Yesterday I did my first show of the 2013 season – I took my clay to a craft fair at a local high school, an event meant to raise funds for their marching band.
Some background – I’ve been doing shows since the mid-90’s, and I’ve been to all kinds of events, small local shows and large multi-day events. I like doing shows. I enjoy talking with customers and hearing first-hand what they think of my work. I’ve made a lot of friends on the circuit and over the years doing shows has become a familiar routine for my family.
I started out selling knitted toy bunnies, got interested in quilting, moved into appliqued wall hangings. I did the fabric work for some years, until I moved into mixed media/collage work. That has been my most lasting artistic pursuit and I still do shows involving it today – I have several scheduled for later this year. I picked up the clay work several years ago – it was a casual hobby that I became more and more interested in, until I began to exhibit my work as well. Today I do both collage shows and clay shows, and I separate my two mediums – I don’t exhibit them at the same show, as people find it too confusing.
The type of show I can do with each medium can be very different. Collage/mixed media work commands a higher price per item and therefore the buyers need to be ready to spend the money when they come to the show; it’s not generally an impulse type of thing. My clay work, though is much less costly per item; it’s often given as a gift, and people don’t have to plan ahead to spend for it.
Collage shows I do, therefore, are usually billed as art or art/fine craft shows, and the rest of the work is comparable to what I’m offering. Clay shows on my schedule, though, are all over the map as to what kind of event they might be. They can be just as art-oriented as a show I’d choose for my collage work – or they can be family-oriented street fairs, holiday shows, and craft-only fairs. My fellow exhibitors can have high-quality, quirky indie crafts, as in one show I do every year in December (and particularly like); or they can be exhibiting items that are frankly pretty tacky. I do more clay shows now than collage shows; you can see that there are just more plentiful opportunities for the sales of lower-priced items than higher-end art.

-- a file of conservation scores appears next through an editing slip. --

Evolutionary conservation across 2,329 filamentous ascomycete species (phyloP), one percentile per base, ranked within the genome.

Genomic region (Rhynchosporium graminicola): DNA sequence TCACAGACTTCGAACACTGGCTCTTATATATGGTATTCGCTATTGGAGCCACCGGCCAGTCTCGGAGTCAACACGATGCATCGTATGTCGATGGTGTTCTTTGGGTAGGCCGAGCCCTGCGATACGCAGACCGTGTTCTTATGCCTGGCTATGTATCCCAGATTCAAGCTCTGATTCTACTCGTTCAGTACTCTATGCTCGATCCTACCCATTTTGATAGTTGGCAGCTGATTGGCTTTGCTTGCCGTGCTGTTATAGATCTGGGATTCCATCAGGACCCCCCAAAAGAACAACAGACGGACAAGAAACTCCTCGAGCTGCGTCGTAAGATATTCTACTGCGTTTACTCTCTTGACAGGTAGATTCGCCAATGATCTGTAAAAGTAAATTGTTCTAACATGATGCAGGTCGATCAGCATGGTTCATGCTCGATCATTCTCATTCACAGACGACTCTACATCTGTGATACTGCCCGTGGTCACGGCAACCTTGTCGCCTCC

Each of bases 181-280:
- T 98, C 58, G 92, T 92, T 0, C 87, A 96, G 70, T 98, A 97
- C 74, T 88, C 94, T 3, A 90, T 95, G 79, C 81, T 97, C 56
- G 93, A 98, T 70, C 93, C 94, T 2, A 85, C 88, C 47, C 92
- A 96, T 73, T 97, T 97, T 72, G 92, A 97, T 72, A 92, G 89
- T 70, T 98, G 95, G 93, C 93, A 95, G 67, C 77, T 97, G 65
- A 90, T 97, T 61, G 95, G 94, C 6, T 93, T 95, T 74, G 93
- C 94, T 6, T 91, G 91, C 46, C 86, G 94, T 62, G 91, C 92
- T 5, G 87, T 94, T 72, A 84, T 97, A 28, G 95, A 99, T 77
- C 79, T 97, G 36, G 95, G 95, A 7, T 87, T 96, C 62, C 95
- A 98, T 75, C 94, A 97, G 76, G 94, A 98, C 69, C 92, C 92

Yesterday’s show was held in the south gym and south cafeteria of the school. We each had an 8-ft. table supplied by the organizers – a nice thing not to have to bring my own table. Arranged in rows, side-by-side, all these tables, and there were about 100 of us exhibitors or so. A lot to see packed into the space. At this time of the year, I don’t expect much in sales – people do not have an incentive to buy for holiday gifts as they do in the fall, for instance. But I’ve gotten itchy to do a show again by now, and it’s nice to have an opportunity so close to home.
I was pleasantly surprised by how things went, though – easy set-up, good sales, and some interesting conversations. The organizers had plenty of kids from the band very ready to help fetch and carry. And there is always the unexpected – As I was sitting at my spot right before the doors opened, I was surprised to see our family doctor coming toward me. (I greeted him with “What are you doing here?”, which wasn’t very polite, but honestly, I would never have thought he had taken up some kind of craft and decided to start doing shows…) Turned out his wife was the exhibitor, making some really lovely hand-built clay functional work.
The work at this show was varied as to type and quality, not surprising. I saw some things I wonder why anyone would put the effort into making them – my favorite being the wine bottle, emptied, and with a hole drilled in it, with holiday lights stuffed inside of it and the plug coming out the hole. There were several people selling this item, even more surprising to me. (And I saw people buying them, so that shows you, I don’t know everything.)
But I’d rather emphasize what I saw that I liked.
– Some really nice felted bags. The vendor was also wearing a beautiful knitted scarf she had made, and mentioned a pattern on Ravelry.
– Some extremely well-designed and beautifully constructed fabric purses and bags, several different styles. The creator of these items told me that she had retired and she simply loved to sew, and she was thrilled that she could spend her time now doing what she liked so much. She said she’d like to keep doing this the rest of her life.
– Beautiful turned wooden bowls.
– A very colorful display of crocheted items, including belts and bags.
I bought a couple of gifts – I won’t say what since it doesn’t seem right to tell the world before the recipient knows!
Now I’m ready for another show, but I’ll have to wait another month or so.